Following the opening of the Suez Channel in 1869, the China routes were taken over by the steamers; however, clippers continued to serve on the long routes to and from Australia.

Clipper 'Thermopylae'
The British clipper 'Thermopylae' (left stamp) was launched in 1868. Her owner, G. Thompson, claimed that she was the fastest sailing ship in the world. She needed only 91 days for her first voyage from China to London, impressively underlining this statement. A golden cock was fixed to the top of her main mast to symbolize her leading role among British clippers. Captain Jock Willis, a Scotsman, was quite annoyed by this bragging and one year later he built the 'Cutty Sark', a ship almost identical in size expressly to challenge the superb 'Thermopylae'.
The measurements of the 'Cutty Sark' are (still today!) 272 feet length over all, 213 ft length at waterline, 36 ft beam, 20 ft draft, 2,133 tons deadweight. With all sails set she displayed 32,670 sqft of canvas.
'Cutty Sark'
On her first two voyages to the Far East 'Cutty Sark' could not match the times of the 'Thermopylae'. On her third voyage both ships met face to face. They left Shanghai on the same day, but 'Cutty Sark' lost her rudder during a heavy storm in the Indian Ocean. It took four days to construct and install a replacement rudder. The ship reached London a week later than the 'Thermopylae'. But nonetheless, crew and ship had shown a feat of outstanding seamenship: With a jury-rigged replacement rudder, they had sailed for 7,000 nautical miles within 60 days! The following voyages were not crowned by success either. Following eight years in the China trade, there came five years with different cargoes on different routes. In 1880 her masts and yards were shortened.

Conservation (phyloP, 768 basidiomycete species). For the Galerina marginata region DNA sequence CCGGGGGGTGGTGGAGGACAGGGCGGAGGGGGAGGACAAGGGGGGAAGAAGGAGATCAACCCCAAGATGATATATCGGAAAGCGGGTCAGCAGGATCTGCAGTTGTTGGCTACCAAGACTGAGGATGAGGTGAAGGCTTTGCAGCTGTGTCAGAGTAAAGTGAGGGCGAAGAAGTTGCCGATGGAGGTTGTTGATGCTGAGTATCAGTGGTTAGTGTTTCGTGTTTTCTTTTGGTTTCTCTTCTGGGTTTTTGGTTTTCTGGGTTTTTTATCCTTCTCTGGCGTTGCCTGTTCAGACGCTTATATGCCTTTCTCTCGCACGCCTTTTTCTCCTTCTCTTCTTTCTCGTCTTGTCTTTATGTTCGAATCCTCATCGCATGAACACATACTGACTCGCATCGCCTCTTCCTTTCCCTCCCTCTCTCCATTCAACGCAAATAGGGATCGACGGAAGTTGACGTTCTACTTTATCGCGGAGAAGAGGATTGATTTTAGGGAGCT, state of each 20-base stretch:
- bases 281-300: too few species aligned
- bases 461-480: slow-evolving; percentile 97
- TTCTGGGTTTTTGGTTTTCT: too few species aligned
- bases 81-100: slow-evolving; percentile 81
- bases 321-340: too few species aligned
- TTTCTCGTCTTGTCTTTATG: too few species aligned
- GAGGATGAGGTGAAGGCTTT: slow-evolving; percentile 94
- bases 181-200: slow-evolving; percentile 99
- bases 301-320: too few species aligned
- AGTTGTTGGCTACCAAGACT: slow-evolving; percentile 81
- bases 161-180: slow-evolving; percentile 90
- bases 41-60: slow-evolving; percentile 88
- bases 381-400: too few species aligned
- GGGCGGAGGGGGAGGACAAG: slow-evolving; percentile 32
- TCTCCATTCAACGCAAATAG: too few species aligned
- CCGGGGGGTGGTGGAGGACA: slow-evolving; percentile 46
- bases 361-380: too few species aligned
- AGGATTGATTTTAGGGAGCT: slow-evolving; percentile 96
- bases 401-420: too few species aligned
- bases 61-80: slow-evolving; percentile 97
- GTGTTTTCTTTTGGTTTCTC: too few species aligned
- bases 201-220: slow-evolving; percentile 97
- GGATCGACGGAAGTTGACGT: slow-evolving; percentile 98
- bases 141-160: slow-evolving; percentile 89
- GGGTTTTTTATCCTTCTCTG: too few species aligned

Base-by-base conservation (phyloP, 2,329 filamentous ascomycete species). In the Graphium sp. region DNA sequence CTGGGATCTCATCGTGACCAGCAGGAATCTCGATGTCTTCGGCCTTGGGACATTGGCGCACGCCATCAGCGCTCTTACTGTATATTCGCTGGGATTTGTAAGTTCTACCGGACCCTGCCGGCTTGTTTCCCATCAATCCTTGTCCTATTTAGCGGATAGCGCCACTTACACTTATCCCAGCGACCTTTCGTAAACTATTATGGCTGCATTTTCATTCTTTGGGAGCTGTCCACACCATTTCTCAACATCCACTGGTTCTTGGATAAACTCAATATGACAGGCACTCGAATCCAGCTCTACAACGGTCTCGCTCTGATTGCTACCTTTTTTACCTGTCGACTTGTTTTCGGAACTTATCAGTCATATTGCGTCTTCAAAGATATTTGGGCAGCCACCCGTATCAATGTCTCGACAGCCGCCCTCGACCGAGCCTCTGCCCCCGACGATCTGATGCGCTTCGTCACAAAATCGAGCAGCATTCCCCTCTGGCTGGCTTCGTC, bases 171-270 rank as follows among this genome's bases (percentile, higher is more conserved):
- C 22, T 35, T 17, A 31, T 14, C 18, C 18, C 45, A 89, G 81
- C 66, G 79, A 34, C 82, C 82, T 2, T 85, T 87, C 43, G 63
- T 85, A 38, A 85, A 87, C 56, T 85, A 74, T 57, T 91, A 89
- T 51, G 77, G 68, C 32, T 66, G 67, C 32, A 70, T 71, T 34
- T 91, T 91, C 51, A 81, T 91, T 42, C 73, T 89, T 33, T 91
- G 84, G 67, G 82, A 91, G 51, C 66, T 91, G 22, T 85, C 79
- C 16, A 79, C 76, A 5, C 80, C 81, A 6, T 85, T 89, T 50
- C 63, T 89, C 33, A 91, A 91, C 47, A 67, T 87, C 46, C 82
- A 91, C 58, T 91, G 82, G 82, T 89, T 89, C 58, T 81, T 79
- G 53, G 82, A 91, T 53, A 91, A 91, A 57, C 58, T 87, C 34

'Cutty Sark' again
Then, in1885, Captain Richard Woodgett took command, gave her a new rig, and the clipper now entered the UK/Australia trade, to meet again her old rival 'Thermopylae'. Under her highly competent master, 'Cutty Sark' became the fastest and most successful clipper of her days. The same year, 'Thermopylae’s time was beaten by seven days. After that, 'Cutty Sark' was always faster than her arch-rival and past winner. Even steamers couldn't keep up with her! In 1889 she outran the mail steamer 'Britannia' with a speed of 17 knots. Sold to Portuguese owners in 1895, 'Cutty Sark' carried cargoes until 1922. Then she became British again and served for a while as a stationary school ship. In1954 she was installed in a specially constructed drydock at Greenwich. Faithfully restored to her condition of 130 years ago, ‘Cutty Sark’ is still there as a museum ship and as the last witness of a great era. Anybody travelling to London should visit her.
On our page about figureheads you can read the legend of 'Nanni', the figurehead of the 'Cutty Sark', and why she had a bunch of hairs in her outstretched hand....

There are different opinions about which sailing ship holds the record for the longest day's run. The 'Champion of the Seas' is reported to have once logged 465 nautical miles, at an average speed of 19.4 knots. 'Lightning' made 436 nm, averaging 18.2 knots. And in the year 1900 the Flying-P-Liner 'Potosi' reached 540 nm, an average of 22.5 knots! However, these P-Liners, direct descendents of the clippers, are a special chapter of sea history all by themselves. Have a look to our 'Preussen' page ... and you will see why.

© 1998 - 2003 Bjoern Moritz, all rights reserved.